Summary taken from the websites below.
1) pH: about 5.5 - 7 depending on diet.
2) protein: negative to trace
3) ketones: negative
4) bilirubin: trace in dogs, negative in cats
5) glucose: negative
6) nitrites: negative
I've copied and pasted some of the relevant bits but please click on
the links for more information and to view the graphics.
1) pH: Most normal dogs and cats have a urine pH of 5.5 to 7.0;
however, some normal pets may have higher or lower values.
2) protein: Protein - Healthy animals will usually not have any
protein in their urine, although in some cases small, trace amounts
may be normal.
3) ketones: Normal dog and cat urine should be negative for ketones.
4) bilirubin: Small amounts of bilirubin may sometimes be found in the
urine of healthy dogs. Bilirubin in the urine of a cat is a concern
and calls for further investigation.
5) glucose: Normal dog and cat urine should be negative for glucose on
a dipstick. There are several reasons why glucose in the urine may
falsely appear elevated, so it is important that any suspicious test
results be repeated, and followed (or verified) by a blood glucose
6) nitrite: Nitrites - Nitrites may be produced by the bacteria
present in some infections. However, this test often shows false
negative results, and is considered inaccurate in cats and dogs.
1) pH: Varies and changes rapidly.
Urine pH is a measurement of the kidney's ability to conserve hydrogen
ions. This provides a rough estimate of the body's acid-base status.
Many factors, however, can affect urine pH and changes can occur
rapidly. A better assessment of body pH is obtained by performing a
blood gas evaluation.
2) protein: Negative to trace.
3): ketones: Negative to trace.
4) bilirubin: Negative to trace.
5) glucose: Negative to trace.
6) nitrites: Some dipsticks also include a reagent pad to detect
nitrites (nitrituria), formed by urinary bacteria from nitrates.
However, this transformation is very slow and doesn't indicate the
number or kind of bacteria. It is not considered sensitive or
reliable in veterinary medicine.
1) pH: Between 5.0 - 6.0 depending on diet.
The pH of urine can vary depending on an animal?s diet as well as its
acid-base status. For example, animals that primarily eat high protein
meat-based diets will have acidic urine. On the other hand, animals
that eat more vegetable-based diets will have an alkaline urine.1,5
2) protein: Negative or trace.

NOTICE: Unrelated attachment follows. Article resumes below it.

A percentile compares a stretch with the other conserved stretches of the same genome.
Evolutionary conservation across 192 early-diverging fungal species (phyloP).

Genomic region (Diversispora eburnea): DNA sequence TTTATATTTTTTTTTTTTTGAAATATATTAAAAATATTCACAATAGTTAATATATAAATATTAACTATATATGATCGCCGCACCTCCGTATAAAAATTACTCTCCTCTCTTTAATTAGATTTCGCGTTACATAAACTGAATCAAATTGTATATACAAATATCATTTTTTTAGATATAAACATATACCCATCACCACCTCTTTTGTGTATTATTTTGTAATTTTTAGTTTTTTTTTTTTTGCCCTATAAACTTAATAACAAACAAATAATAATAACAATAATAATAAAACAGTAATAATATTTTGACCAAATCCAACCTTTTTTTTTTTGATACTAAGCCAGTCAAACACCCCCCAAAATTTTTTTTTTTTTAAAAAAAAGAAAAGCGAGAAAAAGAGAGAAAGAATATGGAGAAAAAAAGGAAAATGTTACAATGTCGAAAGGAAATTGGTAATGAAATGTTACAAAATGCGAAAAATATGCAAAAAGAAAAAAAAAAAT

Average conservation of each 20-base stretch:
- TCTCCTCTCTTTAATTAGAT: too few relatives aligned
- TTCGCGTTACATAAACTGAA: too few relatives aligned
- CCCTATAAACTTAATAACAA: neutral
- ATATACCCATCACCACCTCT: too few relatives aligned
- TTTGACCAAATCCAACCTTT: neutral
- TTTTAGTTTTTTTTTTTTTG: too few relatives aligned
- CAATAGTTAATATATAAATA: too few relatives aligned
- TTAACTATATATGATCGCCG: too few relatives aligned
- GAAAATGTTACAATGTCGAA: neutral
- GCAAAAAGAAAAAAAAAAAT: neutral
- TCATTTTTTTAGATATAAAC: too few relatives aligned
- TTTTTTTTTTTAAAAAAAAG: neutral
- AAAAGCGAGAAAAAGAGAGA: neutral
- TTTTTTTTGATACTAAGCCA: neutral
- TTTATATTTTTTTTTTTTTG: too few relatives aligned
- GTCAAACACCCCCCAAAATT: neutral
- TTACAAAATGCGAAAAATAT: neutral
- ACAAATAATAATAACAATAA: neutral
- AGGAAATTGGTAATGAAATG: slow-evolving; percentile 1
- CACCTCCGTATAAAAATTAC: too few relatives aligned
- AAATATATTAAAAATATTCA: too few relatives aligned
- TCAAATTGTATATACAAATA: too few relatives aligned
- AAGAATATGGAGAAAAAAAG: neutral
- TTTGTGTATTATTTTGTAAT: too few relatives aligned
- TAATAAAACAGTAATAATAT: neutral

Dogs and cats normally have small proteins that pass through the
glomerular filter, however a majority of these proteins are resorbed
by the renal tubules. The renal nephron does excrete a small amount of
Tamm Horsfall protein. Thus, only a very small amount of protein is
normally excreted in the urine, which is not usually clinically
3) ketones: Negative.
Acetone, acetoacetic acid, and beta-hydroxybutyric acid are ketones.
Glomeruli freely filter ketones and the tubules then resorb them
completely. If the tubular resorptive capacity is saturated, then the
ketones are incompletely resorbed, resulting in ketonuria. Ketonuria
occurs quickly in younger animals and is more easily detected than
ketonemia. Ketonuria does not signify renal disease, but rather
excessive lipid or defective carbohydrate metabolism.1
4) bilirubin: Small amounts in dogs, none in cats.
Positive test results may be observed in concentrated urine of healthy
dogs. In dogs, the renal threshold for bilirubin is low and renal
tubules are able to break down heme and produce some renal bilirubin,
therefore slight bilirubinuria can be a normal finding in dogs with
concentrated urine.4 However, bilirubinuria is always abnormal in
cats. Bilirubinuria may indicate: liver disease, bile duct
obstruction, starvation, hemolysis, or pyrexia. Bilirubinuria in bile
duct obstruction is often more severe than that of hepatocellular
5) glucose: Negative.
Glucose is not detectable in the urine of healthy dogs or cats. In a
healthy animal, glucose passes freely through the glomerular filter
and is resorbed by the proximal tubules. If glucosuria is present, it
is due to either an excess amount of glucose reaching the tubules that
cannot be resorbed or, less commonly, decreased tubular resorptive
6) nitrites: Negative.
The nitrite portion of the dipstick analysis has limited value in
veterinary medicine. This is due to the high number of false negative
test results in small animals. Nitrites occur in urine during some
bacterial infections. In order to achieve an accurate positive test
result, the urine must have been retained in the bladder at least 4
hours. Therefore, it is best to collect a (first) morning sample or
ensure the patient has not urinated in at least 4 hours.1,5
1) pH: Normal pH is between 6 and 8 for most animals depending on their diet.
2) protein: Protein in the urine is a difficult assessment to make.
It is a qualitative measurement rather than a quantitative
measurement, and interpretation can vary between technicians.
3) ketones: In the normal animal there will be no ketones in the urine.
4) bilirubin: Normal dogs can have detectable bilirubin in their
urine, but large amounts should not be present.
5) glucose: in the normal animal there should not be glucose in the urine
6) nitrites: n/a
Normal values for dog and cat temperature, blood tests, urine tests,
weights and other physical parameters are displayed below for your
I hope this is what you were hoping for. If not or if you have any
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my answer and I'll be happy to reply.
Google Search Terms Used:
urinalysis dogs cats
urine test results dogs cats
I also searched our own "Merck Veterninary Manual".